My question for Greg was more so related to what he actually did to generate $15,000 in spend so quickly. I believe he wrote about pre-paying taxes as an example but he really used a different (unique) avenue instead. As the original commenter wrote, “having apparently unlimited capacity to spend at 2% makes your reasoning completely different”.

Anyways, I really do appreciate you trying to help as that’s what this whole community is all about! I was just hoping to get a little more info out of Greg without him totally giving away his secret.


Just be aware that some credit card issuers do not like MS and might ban a person from their platform. Also be aware that some MS techniques have been completely shut down. Other MS techniques are hit or miss depending on geographic location or specific store employed. Liquidity is your absolute number one priority. Be cognizant of fees. Start small.

I don’t engage in MS but have read much and tested much (just to know).

Because of the risk that a given MS technique will be shut down, I think you’ll find that those who have successful techniques are unwilling to share.

For example, using your best cash-back technique for Amazon purchases, what percent cash back would you expect? Now, let’s say a person has a way of obtaining (say) 14 or 15 percent cash back, wouldn’t you like to know? But, if the person shares, perhaps the technique is shut down and now no one benefits. That’s the situation. That’s why you might not find much assistance. But, good luck in developing your own methods.

We’re thankful to the FM team for what they do share.

Last edited 1 year ago by Lee

What I love about this post is you show hitting this goal with a total annual Marriott spend of just $404. Bravo.


All on award stays. Brilliant.


I did very similar to you in very few real nights to titanium elite. I did have some real work nights, which helped. Made lifetime plat in December, which is >600 night. At least a third of that comes from this hobby.

Big Bad Rog

Hey Greg, are you just charging on a POS you own and getting the money right back? Trying to make sense of this 15k spend.


If you are caught running charges through your own POS system, you would likely get a lifetime ban from your credit card issuer. Trust me on this one. And, it will likely recharacterize the charge as a cash advance.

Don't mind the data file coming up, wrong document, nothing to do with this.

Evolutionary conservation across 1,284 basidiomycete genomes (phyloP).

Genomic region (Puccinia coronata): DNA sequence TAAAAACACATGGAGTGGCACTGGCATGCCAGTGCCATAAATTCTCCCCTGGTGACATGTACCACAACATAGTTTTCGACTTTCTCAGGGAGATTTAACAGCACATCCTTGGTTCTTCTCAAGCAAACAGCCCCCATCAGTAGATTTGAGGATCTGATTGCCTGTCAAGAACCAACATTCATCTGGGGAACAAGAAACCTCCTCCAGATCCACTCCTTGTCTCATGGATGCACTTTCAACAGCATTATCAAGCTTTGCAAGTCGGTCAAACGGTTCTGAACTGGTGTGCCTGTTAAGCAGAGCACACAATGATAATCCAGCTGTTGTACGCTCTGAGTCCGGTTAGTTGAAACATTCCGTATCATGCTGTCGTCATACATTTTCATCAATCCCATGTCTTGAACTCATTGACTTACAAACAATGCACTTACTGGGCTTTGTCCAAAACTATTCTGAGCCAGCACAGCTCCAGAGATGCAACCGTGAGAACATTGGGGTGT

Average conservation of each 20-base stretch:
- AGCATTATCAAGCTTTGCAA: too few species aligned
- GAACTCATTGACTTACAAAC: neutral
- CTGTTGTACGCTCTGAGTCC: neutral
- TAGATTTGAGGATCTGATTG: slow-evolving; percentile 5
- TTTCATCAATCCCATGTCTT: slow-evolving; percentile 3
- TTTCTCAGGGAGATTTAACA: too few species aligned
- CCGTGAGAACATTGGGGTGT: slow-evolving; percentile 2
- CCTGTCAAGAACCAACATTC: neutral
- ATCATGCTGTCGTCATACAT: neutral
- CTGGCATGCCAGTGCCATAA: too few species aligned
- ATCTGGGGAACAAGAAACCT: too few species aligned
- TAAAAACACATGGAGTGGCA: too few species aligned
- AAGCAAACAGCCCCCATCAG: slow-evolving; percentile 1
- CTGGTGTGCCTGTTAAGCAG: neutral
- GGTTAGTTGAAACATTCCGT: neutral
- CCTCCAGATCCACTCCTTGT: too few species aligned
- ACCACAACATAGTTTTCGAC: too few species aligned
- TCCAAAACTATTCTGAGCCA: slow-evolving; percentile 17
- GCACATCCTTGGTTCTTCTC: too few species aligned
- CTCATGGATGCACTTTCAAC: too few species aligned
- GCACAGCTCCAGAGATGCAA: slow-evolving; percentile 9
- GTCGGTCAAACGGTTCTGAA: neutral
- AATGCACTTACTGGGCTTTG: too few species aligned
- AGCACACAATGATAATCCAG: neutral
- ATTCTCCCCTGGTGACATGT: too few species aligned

Last edited 1 year ago by Lee

Tax wise this is completely dead end


Congrats, Greg! I finish my own last 2 nights post-Christmas.

I was also thinking how nice it would be also to have had one of those cards that offers incremental nights for spend, but your chart shows a problem getting the Boundless while also having RC, Brilliant, & Biz cards. I know you also have some/all of these cards as well, how were you able to recently qualify for the Boundless (I think you picked it up for your Challenge trip?). Thanks for everything this year & Merry Christmas!


I guess i need PhD in Marriott School of Management and since i am not clear and thus the ask – I have Amex bonoy personal and Business card that were converted from SPG after merger. Its way more then 24 months. I had never had any Chase Marriott card – so can i apply for Chase Boundless card and get bonus ? Idea is i want this card for 1 year and then PC to Ritz card. Is this possible ?


There’s no problem getting the Boundless while holding the cards you’ve mentioned. The only limitation that you’ll run into is if you’ve received a welcome bonus on any of the AmEx cards in the last 24 months. Even then, you’re only precluded from the Boundless’ welcome bonus, not from opening the card at all.


Thanks for the info!


Thanks for this. I would also suggest that the extra benefit for qualifying for Titanium (which I also just achieved) over Platinum (where I am lifetime) is that you get priority over Platinum for available suites and when you are at a large property, you definitely get the nicer/bigger suites.

In my race to Titanium this time, I took the 5 Elite night stays when I got to 50 nights (after receiving 30 nights from credit cards) and then the 40K certificate at 75 nights.


I’m curious if your reasoning and decision changes if you didn’t have the MS avenue and either had to mattress run 3 nights or shift a stay to Marriott. Would you still go for it?


I usually find the couple days after CMas are a great time for cheap(er) stays. And a good possibility for suite upgrades since people have checked out of the larger rooms often used for family gatherings.

I use all my SNAs every year, but I also never try for 5 nights at a time. I’ll also always call the property a time or two before our day of arrival to politely request a suite, along with the SNA on file. I do think using them takes a little more effort, but the outcome for me is almost always worth it for a much better stay experience.

Tim Steinke

Pam, I think that’s a key point that seems to increase the odds of clearing an SNA dramatically.

Make sure the room you’re requesting is available and then ask for it via phone or property DM prior to arrival.


Thanks & Merry Christmas, Tim. I almost always squeeze even more value by following the SNA stay with a regular points night(s) and the hotel allowing us to stay in the suite without changing rooms.